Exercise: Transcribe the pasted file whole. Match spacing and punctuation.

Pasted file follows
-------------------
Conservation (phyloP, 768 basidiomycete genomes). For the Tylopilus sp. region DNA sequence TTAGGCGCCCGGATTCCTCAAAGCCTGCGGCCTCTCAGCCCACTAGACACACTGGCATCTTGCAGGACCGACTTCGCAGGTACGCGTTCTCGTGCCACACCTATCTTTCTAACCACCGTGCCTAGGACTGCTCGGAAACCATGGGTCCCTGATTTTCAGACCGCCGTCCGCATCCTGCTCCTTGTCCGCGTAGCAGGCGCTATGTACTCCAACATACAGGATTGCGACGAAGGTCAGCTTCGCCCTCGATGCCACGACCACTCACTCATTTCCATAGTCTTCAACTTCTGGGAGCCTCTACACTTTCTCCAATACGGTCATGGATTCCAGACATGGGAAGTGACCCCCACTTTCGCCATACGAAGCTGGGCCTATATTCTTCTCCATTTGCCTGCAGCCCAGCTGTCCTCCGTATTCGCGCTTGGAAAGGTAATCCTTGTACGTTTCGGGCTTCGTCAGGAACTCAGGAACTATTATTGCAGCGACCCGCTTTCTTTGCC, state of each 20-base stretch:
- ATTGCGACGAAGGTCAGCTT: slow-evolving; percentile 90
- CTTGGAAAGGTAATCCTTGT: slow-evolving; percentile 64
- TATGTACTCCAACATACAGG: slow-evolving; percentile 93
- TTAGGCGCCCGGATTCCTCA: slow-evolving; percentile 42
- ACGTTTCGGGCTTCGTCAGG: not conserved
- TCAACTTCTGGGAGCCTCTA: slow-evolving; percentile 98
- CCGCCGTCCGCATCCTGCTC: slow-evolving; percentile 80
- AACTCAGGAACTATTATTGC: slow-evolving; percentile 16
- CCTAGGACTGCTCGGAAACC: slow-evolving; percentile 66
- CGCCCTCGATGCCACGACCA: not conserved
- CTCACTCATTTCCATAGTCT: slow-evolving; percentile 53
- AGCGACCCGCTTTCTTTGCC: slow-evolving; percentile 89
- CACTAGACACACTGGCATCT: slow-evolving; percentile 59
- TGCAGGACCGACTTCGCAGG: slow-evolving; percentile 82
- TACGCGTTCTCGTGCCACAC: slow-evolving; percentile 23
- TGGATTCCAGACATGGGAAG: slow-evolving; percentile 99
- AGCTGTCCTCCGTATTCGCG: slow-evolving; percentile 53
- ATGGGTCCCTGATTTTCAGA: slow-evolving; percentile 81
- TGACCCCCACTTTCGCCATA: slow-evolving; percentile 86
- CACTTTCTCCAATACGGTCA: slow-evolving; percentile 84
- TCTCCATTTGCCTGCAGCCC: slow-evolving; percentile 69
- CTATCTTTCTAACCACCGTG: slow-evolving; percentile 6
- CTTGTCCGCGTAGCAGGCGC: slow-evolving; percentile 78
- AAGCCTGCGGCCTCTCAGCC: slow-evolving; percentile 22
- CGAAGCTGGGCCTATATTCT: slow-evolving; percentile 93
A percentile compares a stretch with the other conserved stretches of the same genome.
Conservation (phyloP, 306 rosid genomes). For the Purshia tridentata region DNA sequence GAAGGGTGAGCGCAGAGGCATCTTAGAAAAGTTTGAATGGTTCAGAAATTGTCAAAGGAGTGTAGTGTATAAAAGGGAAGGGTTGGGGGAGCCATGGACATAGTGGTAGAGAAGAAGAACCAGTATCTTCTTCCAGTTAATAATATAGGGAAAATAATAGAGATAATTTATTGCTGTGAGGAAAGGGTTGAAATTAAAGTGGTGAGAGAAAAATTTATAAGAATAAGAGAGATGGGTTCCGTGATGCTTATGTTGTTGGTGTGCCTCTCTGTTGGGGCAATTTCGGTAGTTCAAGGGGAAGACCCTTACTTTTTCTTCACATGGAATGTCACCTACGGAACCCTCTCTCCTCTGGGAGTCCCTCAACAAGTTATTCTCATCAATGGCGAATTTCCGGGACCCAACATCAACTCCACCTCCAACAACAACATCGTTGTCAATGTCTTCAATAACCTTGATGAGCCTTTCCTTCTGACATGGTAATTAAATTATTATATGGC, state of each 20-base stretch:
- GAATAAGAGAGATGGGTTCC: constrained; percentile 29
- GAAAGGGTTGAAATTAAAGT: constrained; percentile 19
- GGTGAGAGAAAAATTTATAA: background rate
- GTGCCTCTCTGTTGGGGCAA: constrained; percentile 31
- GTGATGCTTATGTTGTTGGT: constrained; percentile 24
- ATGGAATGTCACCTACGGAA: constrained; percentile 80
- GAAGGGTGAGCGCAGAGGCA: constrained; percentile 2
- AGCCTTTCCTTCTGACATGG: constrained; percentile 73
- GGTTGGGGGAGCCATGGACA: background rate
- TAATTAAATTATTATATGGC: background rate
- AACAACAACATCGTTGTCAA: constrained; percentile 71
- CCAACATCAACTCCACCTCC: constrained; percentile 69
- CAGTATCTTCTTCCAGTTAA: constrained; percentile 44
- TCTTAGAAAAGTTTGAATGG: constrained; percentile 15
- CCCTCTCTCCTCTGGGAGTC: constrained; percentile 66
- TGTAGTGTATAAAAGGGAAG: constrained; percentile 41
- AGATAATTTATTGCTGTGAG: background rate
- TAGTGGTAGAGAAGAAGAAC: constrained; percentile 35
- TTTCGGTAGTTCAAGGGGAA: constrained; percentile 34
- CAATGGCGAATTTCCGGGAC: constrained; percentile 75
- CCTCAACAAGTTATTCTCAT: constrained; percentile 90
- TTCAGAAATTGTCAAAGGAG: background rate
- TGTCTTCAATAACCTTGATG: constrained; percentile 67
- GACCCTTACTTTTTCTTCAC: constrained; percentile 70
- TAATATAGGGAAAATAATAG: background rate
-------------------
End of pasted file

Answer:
Conservation (phyloP, 768 basidiomycete genomes). For the Tylopilus sp. region DNA sequence TTAGGCGCCCGGATTCCTCAAAGCCTGCGGCCTCTCAGCCCACTAGACACACTGGCATCTTGCAGGACCGACTTCGCAGGTACGCGTTCTCGTGCCACACCTATCTTTCTAACCACCGTGCCTAGGACTGCTCGGAAACCATGGGTCCCTGATTTTCAGACCGCCGTCCGCATCCTGCTCCTTGTCCGCGTAGCAGGCGCTATGTACTCCAACATACAGGATTGCGACGAAGGTCAGCTTCGCCCTCGATGCCACGACCACTCACTCATTTCCATAGTCTTCAACTTCTGGGAGCCTCTACACTTTCTCCAATACGGTCATGGATTCCAGACATGGGAAGTGACCCCCACTTTCGCCATACGAAGCTGGGCCTATATTCTTCTCCATTTGCCTGCAGCCCAGCTGTCCTCCGTATTCGCGCTTGGAAAGGTAATCCTTGTACGTTTCGGGCTTCGTCAGGAACTCAGGAACTATTATTGCAGCGACCCGCTTTCTTTGCC, state of each 20-base stretch:
- ATTGCGACGAAGGTCAGCTT: slow-evolving; percentile 90
- CTTGGAAAGGTAATCCTTGT: slow-evolving; percentile 64
- TATGTACTCCAACATACAGG: slow-evolving; percentile 93
- TTAGGCGCCCGGATTCCTCA: slow-evolving; percentile 42
- ACGTTTCGGGCTTCGTCAGG: not conserved
- TCAACTTCTGGGAGCCTCTA: slow-evolving; percentile 98
- CCGCCGTCCGCATCCTGCTC: slow-evolving; percentile 80
- AACTCAGGAACTATTATTGC: slow-evolving; percentile 16
- CCTAGGACTGCTCGGAAACC: slow-evolving; percentile 66
- CGCCCTCGATGCCACGACCA: not conserved
- CTCACTCATTTCCATAGTCT: slow-evolving; percentile 53
- AGCGACCCGCTTTCTTTGCC: slow-evolving; percentile 89
- CACTAGACACACTGGCATCT: slow-evolving; percentile 59
- TGCAGGACCGACTTCGCAGG: slow-evolving; percentile 82
- TACGCGTTCTCGTGCCACAC: slow-evolving; percentile 23
- TGGATTCCAGACATGGGAAG: slow-evolving; percentile 99
- AGCTGTCCTCCGTATTCGCG: slow-evolving; percentile 53
- ATGGGTCCCTGATTTTCAGA: slow-evolving; percentile 81
- TGACCCCCACTTTCGCCATA: slow-evolving; percentile 86
- CACTTTCTCCAATACGGTCA: slow-evolving; percentile 84
- TCTCCATTTGCCTGCAGCCC: slow-evolving; percentile 69
- CTATCTTTCTAACCACCGTG: slow-evolving; percentile 6
- CTTGTCCGCGTAGCAGGCGC: slow-evolving; percentile 78
- AAGCCTGCGGCCTCTCAGCC: slow-evolving; percentile 22
- CGAAGCTGGGCCTATATTCT: slow-evolving; percentile 93
A percentile compares a stretch with the other conserved stretches of the same genome.
Conservation (phyloP, 306 rosid genomes). For the Purshia tridentata region DNA sequence GAAGGGTGAGCGCAGAGGCATCTTAGAAAAGTTTGAATGGTTCAGAAATTGTCAAAGGAGTGTAGTGTATAAAAGGGAAGGGTTGGGGGAGCCATGGACATAGTGGTAGAGAAGAAGAACCAGTATCTTCTTCCAGTTAATAATATAGGGAAAATAATAGAGATAATTTATTGCTGTGAGGAAAGGGTTGAAATTAAAGTGGTGAGAGAAAAATTTATAAGAATAAGAGAGATGGGTTCCGTGATGCTTATGTTGTTGGTGTGCCTCTCTGTTGGGGCAATTTCGGTAGTTCAAGGGGAAGACCCTTACTTTTTCTTCACATGGAATGTCACCTACGGAACCCTCTCTCCTCTGGGAGTCCCTCAACAAGTTATTCTCATCAATGGCGAATTTCCGGGACCCAACATCAACTCCACCTCCAACAACAACATCGTTGTCAATGTCTTCAATAACCTTGATGAGCCTTTCCTTCTGACATGGTAATTAAATTATTATATGGC, state of each 20-base stretch:
- GAATAAGAGAGATGGGTTCC: constrained; percentile 29
- GAAAGGGTTGAAATTAAAGT: constrained; percentile 19
- GGTGAGAGAAAAATTTATAA: background rate
- GTGCCTCTCTGTTGGGGCAA: constrained; percentile 31
- GTGATGCTTATGTTGTTGGT: constrained; percentile 24
- ATGGAATGTCACCTACGGAA: constrained; percentile 80
- GAAGGGTGAGCGCAGAGGCA: constrained; percentile 2
- AGCCTTTCCTTCTGACATGG: constrained; percentile 73
- GGTTGGGGGAGCCATGGACA: background rate
- TAATTAAATTATTATATGGC: background rate
- AACAACAACATCGTTGTCAA: constrained; percentile 71
- CCAACATCAACTCCACCTCC: constrained; percentile 69
- CAGTATCTTCTTCCAGTTAA: constrained; percentile 44
- TCTTAGAAAAGTTTGAATGG: constrained; percentile 15
- CCCTCTCTCCTCTGGGAGTC: constrained; percentile 66
- TGTAGTGTATAAAAGGGAAG: constrained; percentile 41
- AGATAATTTATTGCTGTGAG: background rate
- TAGTGGTAGAGAAGAAGAAC: constrained; percentile 35
- TTTCGGTAGTTCAAGGGGAA: constrained; percentile 34
- CAATGGCGAATTTCCGGGAC: constrained; percentile 75
- CCTCAACAAGTTATTCTCAT: constrained; percentile 90
- TTCAGAAATTGTCAAAGGAG: background rate
- TGTCTTCAATAACCTTGATG: constrained; percentile 67
- GACCCTTACTTTTTCTTCAC: constrained; percentile 70
- TAATATAGGGAAAATAATAG: background rate